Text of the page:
The Edmond Sun
Alton, Ill. —
If you’re Alton, Ill., just north and across the river from St. Louis, it’s easy to get overshadowed. That’s a shame because Alton is a cool little town with a great history and worthy of exploration. I met Alton’s public relations director, Jong Cambron, at a media marketplace and he told me enough about the town to convince me I needed to visit.
And yes, Jack and I had gone to St. Louis. But we took a couple of extra days to visit Alton — not exactly on the way home, but not much out of the way. And what we found was a delightful river town, a load of Lincoln and the footsteps of Lewis and Clark.
And that’s where we began our exploration — with Lewis and Clark. Everyone knows — but I’m repeating it anyway — that in 1803, President Thomas Jefferson purchased more than 800 million square miles of French-held territory in the west (the Louisiana Purchase) doubling the size of U.S.-held lands. The treaty was signed in May, ratified in October and the French transfer accomplished in December.
Lewis and Clark already had headed west to begin exploration and, on Dec. 12, 1803, established Camp River Dubois at the confluence of the Mississippi and Missouri Rivers near the site of present-day Alton. They spent the next five months preparing for their epic journey.
The Lewis and Clark State Historic Site and museum sets the scene for one of America’s greatest adventures. Each room in the museum is set up in outline style — you could spend all day delving down into details, or simply follow a blue line and hit the highlights.
The logistics for mounting such an expedition were daunting. The explorers and their party were heading into little-known territory with only rumors of what they might find. Rivers were their highways for most of the trip.
Lewis and Clark plus the 31 other members of their party and a Newfoundland dog named Seaman packed all the necessities into three boats — a large keelboat, a good-sized red pirogue and a small white boat. There are lots of neat exhibits in the interpretive center but my favorite was a life-sized keelboat cut-away to show how efficiently they packed. For anyone interested in the expedition, this stop is a real treasure.
Lincoln lovers, too, will find meaty material in this town that Lincoln visited frequently. Did you know that Lincoln ALMOST fought a duel here? Though the story misses most history books, I think it is a fun one. Apparently when Lincoln was a young lawyer and state legislator, he seriously disagreed with the state auditor on some policy issues. Letters to the editor of a Springfield paper appeared, castigating auditor James Shields. Lincoln, who may or may not have written the letters, was named.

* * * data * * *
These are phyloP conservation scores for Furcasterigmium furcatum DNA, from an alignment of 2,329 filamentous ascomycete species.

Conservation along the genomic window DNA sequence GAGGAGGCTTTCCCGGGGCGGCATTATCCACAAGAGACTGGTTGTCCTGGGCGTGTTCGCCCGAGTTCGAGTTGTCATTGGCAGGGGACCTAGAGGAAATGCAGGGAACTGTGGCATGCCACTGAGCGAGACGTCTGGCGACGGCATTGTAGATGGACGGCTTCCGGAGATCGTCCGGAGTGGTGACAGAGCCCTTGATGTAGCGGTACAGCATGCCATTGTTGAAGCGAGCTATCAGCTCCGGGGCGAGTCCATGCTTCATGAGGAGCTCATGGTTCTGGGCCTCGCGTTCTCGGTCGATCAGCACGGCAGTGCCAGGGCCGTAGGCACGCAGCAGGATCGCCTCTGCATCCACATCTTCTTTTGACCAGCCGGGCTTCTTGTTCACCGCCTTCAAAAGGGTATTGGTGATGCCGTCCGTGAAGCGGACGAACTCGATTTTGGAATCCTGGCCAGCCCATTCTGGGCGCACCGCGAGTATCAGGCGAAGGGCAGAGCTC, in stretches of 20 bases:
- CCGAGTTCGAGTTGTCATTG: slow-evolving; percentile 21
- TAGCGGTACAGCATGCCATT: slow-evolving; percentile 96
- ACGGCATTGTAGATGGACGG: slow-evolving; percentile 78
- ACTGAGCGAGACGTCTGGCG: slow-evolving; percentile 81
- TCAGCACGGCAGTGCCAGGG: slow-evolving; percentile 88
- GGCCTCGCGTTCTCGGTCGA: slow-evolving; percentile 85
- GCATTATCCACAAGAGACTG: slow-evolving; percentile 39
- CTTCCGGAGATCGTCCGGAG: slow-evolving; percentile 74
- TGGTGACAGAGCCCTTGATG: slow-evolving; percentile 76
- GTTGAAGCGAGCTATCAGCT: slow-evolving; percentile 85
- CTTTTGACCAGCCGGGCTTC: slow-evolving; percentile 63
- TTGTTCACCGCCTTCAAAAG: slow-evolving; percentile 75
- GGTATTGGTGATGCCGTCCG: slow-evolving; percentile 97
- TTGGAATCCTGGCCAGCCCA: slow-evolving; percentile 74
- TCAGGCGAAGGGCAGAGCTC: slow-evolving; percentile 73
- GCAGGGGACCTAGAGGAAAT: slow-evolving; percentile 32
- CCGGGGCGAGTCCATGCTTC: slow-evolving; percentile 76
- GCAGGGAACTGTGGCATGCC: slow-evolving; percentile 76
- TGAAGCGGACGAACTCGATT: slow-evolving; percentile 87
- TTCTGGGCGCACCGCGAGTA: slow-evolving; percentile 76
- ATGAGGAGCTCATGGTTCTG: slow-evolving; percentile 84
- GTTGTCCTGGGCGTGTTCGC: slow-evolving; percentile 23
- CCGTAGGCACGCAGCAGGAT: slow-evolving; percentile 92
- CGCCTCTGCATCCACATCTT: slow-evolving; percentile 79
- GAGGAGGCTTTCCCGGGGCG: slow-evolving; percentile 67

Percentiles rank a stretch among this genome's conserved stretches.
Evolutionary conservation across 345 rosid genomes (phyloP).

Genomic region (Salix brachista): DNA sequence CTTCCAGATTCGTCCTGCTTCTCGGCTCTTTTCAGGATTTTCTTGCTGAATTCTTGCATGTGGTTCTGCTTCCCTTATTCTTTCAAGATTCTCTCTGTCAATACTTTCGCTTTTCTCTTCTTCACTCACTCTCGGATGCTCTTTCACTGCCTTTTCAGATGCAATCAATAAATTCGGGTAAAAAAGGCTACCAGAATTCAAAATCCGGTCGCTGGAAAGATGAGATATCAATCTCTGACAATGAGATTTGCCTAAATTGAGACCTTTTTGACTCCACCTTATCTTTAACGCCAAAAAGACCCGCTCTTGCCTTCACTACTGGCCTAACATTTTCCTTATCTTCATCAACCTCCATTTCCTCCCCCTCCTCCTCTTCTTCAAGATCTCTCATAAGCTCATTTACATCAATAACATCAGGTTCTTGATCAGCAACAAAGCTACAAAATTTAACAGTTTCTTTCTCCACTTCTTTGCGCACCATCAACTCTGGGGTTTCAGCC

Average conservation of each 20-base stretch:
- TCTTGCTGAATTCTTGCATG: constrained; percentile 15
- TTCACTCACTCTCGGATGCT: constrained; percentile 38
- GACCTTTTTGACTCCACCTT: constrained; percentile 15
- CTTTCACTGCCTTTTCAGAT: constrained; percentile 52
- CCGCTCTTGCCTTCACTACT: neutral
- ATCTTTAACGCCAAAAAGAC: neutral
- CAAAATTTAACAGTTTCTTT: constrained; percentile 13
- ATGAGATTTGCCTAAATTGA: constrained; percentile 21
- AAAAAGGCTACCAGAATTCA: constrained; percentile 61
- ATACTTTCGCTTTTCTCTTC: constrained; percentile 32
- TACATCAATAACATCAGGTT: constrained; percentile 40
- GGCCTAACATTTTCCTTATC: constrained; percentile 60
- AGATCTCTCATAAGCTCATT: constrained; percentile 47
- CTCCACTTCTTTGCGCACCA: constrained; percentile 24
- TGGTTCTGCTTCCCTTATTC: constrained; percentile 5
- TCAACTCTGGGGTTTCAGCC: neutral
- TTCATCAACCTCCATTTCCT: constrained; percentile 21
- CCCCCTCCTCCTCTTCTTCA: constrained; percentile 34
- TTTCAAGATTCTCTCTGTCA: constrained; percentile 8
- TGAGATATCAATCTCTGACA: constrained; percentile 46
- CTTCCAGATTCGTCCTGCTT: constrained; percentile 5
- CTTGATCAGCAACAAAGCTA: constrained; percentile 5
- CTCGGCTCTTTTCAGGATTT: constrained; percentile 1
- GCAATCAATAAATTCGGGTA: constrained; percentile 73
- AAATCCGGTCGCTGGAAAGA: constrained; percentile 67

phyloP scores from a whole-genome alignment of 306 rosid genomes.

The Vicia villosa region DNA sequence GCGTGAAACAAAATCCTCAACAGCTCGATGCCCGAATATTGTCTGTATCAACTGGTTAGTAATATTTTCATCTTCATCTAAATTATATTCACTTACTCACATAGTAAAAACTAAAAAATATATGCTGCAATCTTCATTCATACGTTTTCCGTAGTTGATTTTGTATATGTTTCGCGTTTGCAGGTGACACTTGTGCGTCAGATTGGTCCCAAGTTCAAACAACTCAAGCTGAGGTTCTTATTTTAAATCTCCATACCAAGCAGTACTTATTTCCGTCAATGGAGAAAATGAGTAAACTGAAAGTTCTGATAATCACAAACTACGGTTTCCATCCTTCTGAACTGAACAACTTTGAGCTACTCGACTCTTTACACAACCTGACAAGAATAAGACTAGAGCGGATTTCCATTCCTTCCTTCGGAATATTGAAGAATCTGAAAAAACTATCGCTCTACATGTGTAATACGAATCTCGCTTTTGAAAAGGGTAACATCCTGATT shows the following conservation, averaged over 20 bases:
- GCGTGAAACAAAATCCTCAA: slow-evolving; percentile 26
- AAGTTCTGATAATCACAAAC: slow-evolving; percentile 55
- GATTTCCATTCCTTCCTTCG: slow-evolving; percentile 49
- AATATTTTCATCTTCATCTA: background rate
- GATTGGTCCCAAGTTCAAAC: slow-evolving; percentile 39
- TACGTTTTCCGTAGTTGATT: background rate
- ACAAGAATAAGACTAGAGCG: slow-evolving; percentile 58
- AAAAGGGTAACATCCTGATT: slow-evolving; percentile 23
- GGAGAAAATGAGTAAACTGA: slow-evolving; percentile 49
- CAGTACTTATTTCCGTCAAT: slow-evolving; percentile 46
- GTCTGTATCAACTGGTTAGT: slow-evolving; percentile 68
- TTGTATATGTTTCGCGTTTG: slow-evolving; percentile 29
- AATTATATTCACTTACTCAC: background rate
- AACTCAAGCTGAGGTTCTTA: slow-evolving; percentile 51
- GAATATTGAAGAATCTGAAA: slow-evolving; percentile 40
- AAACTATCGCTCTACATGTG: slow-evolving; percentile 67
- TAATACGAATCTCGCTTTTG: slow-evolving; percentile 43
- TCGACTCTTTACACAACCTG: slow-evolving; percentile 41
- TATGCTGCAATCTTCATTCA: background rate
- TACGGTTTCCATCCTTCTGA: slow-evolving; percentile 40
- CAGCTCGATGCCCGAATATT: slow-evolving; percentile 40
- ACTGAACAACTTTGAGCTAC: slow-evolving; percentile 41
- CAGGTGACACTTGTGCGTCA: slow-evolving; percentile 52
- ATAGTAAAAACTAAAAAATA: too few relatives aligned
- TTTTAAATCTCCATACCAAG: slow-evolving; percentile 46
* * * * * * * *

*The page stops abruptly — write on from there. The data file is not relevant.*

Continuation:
Shields challenged Lincoln to a duel. The practice was illegal in Illinois so it was to take place across the river. Mediation failed — Shields demanded satisfaction. Lincoln had the choice of weapons and chose a broad sword. Approaching the field, Lincoln brandished the sword, whacking off a willow branch high overhead. With Lincoln’s height and long arms, Shields quickly realized his disadvantage and backed down.
In 1858 Alton was the site of the final Lincoln-Douglas debate. Although the results favored Douglas, the publicity brought Lincoln to national attention leading to his candidacy for president in 1860. Visitors can stand on the spot where the debate took place and admire life-sized statues of the adversaries in action.
There are 10 sites on Alton’s Lincoln and Civil War Legacy Trail. Among those included are the Elijah Lovejoy monument (an anti-slavery editor killed by an angry mob for his defense of freedom of speech and of the press) in the Alton City Cemetery, the National Cemetery, the Confederate Cemetery and the remains of Alton Prison used as a federal prison during the war years.
Jack and I were guests at the Beall Mansion Bed and Breakfast Inn. The mansion, built in 1902, is a blend of styles popular around the turn of the last century. Cognoscente will recognize elements of the Neo-classical, Georgian and Victorian styles. Inside, the house features beautiful woods — oak on the stairs, cherry in the parlor, walnut in the dining room, cypress in the butler’s pantry — and fine art. There are few original pieces in the home but owners Sandy and James Belote have furnished the rooms with pieces appropriate to the period.
There are lots of nice things to say about our stay. James greeted us dressed in a tuxedo — shades of Mr. Carson! His explanation: “We want to immerse our guests in the experience of going back in time — to a more genteel and romantic era.”
Our room was comfy and well-appointed and the breakfast lavish. But the thing that really won our hearts was the Chocolate Bar! Set out on the elegant buffet in the dining room were almost two dozen varieties of chocolate treats. “We want to make sure everybody’s chocolate needs are satisfied,” James said.
Well, it satisfied mine. And so did Alton. There was much more to see and do in the area — the Lewis and Clark Confluence Tower, Pere Marquette State Park, the beautiful river road, the legendary Piasa Bird, the National Great Rivers Museum, the Audubon Center — go, explore and find out for yourself.
ELAINE WARNER is a travel writer from Edmond.